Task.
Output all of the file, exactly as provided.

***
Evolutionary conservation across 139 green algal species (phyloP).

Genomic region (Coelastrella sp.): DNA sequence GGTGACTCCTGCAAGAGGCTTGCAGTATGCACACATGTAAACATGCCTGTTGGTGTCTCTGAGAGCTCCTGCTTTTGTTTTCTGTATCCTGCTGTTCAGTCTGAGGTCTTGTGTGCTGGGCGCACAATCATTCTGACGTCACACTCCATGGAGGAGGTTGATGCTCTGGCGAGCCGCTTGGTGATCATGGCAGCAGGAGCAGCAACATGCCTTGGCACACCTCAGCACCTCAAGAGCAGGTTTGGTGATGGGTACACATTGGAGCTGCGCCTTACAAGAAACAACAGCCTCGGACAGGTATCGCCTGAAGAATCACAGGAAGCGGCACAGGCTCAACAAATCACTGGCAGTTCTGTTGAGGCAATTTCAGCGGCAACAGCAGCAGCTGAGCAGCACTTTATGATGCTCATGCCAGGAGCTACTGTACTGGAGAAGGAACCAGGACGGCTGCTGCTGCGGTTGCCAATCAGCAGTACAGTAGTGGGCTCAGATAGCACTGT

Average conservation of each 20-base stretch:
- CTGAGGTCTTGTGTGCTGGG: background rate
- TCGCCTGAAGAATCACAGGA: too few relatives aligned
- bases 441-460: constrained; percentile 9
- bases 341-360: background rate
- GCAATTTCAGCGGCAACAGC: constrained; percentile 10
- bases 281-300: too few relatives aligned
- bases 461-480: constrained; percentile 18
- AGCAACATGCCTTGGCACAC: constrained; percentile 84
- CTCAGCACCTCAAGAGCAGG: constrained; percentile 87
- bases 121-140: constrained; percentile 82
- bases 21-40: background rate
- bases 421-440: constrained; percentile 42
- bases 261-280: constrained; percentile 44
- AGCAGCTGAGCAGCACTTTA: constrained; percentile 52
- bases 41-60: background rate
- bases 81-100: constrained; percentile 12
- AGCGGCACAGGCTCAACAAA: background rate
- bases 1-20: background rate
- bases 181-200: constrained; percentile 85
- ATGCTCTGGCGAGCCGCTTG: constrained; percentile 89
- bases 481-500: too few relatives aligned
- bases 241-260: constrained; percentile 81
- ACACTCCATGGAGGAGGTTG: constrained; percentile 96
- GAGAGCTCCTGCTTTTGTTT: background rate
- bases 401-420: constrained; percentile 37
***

Evolutionary conservation across 139 green algal species (phyloP).

Genomic region (Coelastrella sp.): DNA sequence GGTGACTCCTGCAAGAGGCTTGCAGTATGCACACATGTAAACATGCCTGTTGGTGTCTCTGAGAGCTCCTGCTTTTGTTTTCTGTATCCTGCTGTTCAGTCTGAGGTCTTGTGTGCTGGGCGCACAATCATTCTGACGTCACACTCCATGGAGGAGGTTGATGCTCTGGCGAGCCGCTTGGTGATCATGGCAGCAGGAGCAGCAACATGCCTTGGCACACCTCAGCACCTCAAGAGCAGGTTTGGTGATGGGTACACATTGGAGCTGCGCCTTACAAGAAACAACAGCCTCGGACAGGTATCGCCTGAAGAATCACAGGAAGCGGCACAGGCTCAACAAATCACTGGCAGTTCTGTTGAGGCAATTTCAGCGGCAACAGCAGCAGCTGAGCAGCACTTTATGATGCTCATGCCAGGAGCTACTGTACTGGAGAAGGAACCAGGACGGCTGCTGCTGCGGTTGCCAATCAGCAGTACAGTAGTGGGCTCAGATAGCACTGT

Average conservation of each 20-base stretch:
- CTGAGGTCTTGTGTGCTGGG: background rate
- TCGCCTGAAGAATCACAGGA: too few relatives aligned
- bases 441-460: constrained; percentile 9
- bases 341-360: background rate
- GCAATTTCAGCGGCAACAGC: constrained; percentile 10
- bases 281-300: too few relatives aligned
- bases 461-480: constrained; percentile 18
- AGCAACATGCCTTGGCACAC: constrained; percentile 84
- CTCAGCACCTCAAGAGCAGG: constrained; percentile 87
- bases 121-140: constrained; percentile 82
- bases 21-40: background rate
- bases 421-440: constrained; percentile 42
- bases 261-280: constrained; percentile 44
- AGCAGCTGAGCAGCACTTTA: constrained; percentile 52
- bases 41-60: background rate
- bases 81-100: constrained; percentile 12
- AGCGGCACAGGCTCAACAAA: background rate
- bases 1-20: background rate
- bases 181-200: constrained; percentile 85
- ATGCTCTGGCGAGCCGCTTG: constrained; percentile 89
- bases 481-500: too few relatives aligned
- bases 241-260: constrained; percentile 81
- ACACTCCATGGAGGAGGTTG: constrained; percentile 96
- GAGAGCTCCTGCTTTTGTTT: background rate
- bases 401-420: constrained; percentile 37